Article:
If all goes well, it’s time to run the program. Scribe RUNat the]prompt, then press Enter.

Exit the Apple II counting program.

The program counts one by one forever and prints each number on a new line at the bottom of the screen.

To stop the program, press Ctrl + C. That will PAUSEthe program, interrupting its execution.

A "Break" command in the counting program on the Apple II.

So how does this program work? Let’s divide it line by line:

10 X = X + 1
30 GOTO 10
  • Line 10: Here, we tell the program that a variable called «X» is equal to itself. At the beginning of the program, «X» is equal to zero. So on its first pass, the program adds one to zero, resulting in one.
  • Line 20: The program will use the file PRINTcommand to display the contents of the variable «X» on the screen.
  • Line 30: We use GO TOcommand to send the program back to line 10 in a loop. The value of the variable «X» (now increased by one) is returned to line 10. The program then repeats this process forever, counting one by one and then printing the result in each cycle.

A simple entry program

Now that you’ve tried to write, display, run, and break a program, let’s take a look at one that can do something with the input it gives you.

First, write NEWand press Enter. It removes our last program from memory so we can start over.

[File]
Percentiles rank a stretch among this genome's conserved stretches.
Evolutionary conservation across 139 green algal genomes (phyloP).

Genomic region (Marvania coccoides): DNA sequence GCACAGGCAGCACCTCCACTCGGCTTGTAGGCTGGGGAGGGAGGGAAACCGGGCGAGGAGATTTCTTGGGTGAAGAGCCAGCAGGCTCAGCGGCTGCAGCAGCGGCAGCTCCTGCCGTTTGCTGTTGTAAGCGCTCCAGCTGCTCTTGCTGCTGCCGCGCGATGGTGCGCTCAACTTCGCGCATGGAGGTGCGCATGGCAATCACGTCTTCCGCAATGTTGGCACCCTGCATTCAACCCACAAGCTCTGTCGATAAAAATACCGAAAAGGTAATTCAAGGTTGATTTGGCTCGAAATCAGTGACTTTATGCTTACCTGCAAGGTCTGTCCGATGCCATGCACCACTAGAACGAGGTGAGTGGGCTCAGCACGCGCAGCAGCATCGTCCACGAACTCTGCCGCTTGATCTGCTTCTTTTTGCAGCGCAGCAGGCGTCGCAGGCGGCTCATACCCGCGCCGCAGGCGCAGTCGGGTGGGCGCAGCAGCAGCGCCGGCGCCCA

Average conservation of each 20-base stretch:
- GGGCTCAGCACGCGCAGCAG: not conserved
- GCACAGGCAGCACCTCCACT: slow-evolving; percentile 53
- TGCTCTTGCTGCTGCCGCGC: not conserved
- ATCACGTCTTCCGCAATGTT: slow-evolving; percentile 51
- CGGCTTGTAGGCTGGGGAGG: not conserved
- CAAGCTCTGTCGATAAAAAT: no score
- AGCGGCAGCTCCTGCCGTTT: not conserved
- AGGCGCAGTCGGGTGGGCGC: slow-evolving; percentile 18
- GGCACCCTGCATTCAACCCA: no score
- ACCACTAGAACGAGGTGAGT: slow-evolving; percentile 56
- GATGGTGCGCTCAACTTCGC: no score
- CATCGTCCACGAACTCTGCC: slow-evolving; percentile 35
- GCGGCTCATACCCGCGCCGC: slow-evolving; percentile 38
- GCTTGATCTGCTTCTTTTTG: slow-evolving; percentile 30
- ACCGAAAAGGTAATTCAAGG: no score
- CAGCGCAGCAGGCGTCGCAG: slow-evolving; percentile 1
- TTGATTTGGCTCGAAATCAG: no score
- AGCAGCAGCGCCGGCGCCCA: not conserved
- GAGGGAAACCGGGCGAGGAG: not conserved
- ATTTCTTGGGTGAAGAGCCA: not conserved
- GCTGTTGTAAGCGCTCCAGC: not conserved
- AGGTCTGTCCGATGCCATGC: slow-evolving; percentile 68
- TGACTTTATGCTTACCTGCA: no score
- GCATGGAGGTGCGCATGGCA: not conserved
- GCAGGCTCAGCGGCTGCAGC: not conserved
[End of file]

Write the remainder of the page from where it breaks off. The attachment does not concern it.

Type the following line by line, then press Enter (Return) at the end of each:


When it’s over, LISTthe program will check again that you typed it correctly.


Then type RUNand press Enter to return it. The program will ask you for information with a question mark ( ?). Type your name and press Enter to return to the question.

The naming program running in BASIC on Apple II.

Like some kind of dark arcane magic, the program knew your name and answered you. How did it work? Let’s take a look at each line:

  • Line 10: the program displays a line of text on the screen. Each line of text you want PRINTmust be in quotation marks.
  • Line 20: The program asks you ENTRYand store the result in a variable called N $. The dollar sign is short for «string». Each variable that includes letters must be a string variable.
  • Line 30: the displayed program Hello, followed by a comma and a space, then prints the contents of the variable N $. The semicolon told the program to print N $on the same line without entering a line break.

Scraping the surface

An illustration of people using Apple II computers in the 1978 Applesoft BASIC Manual.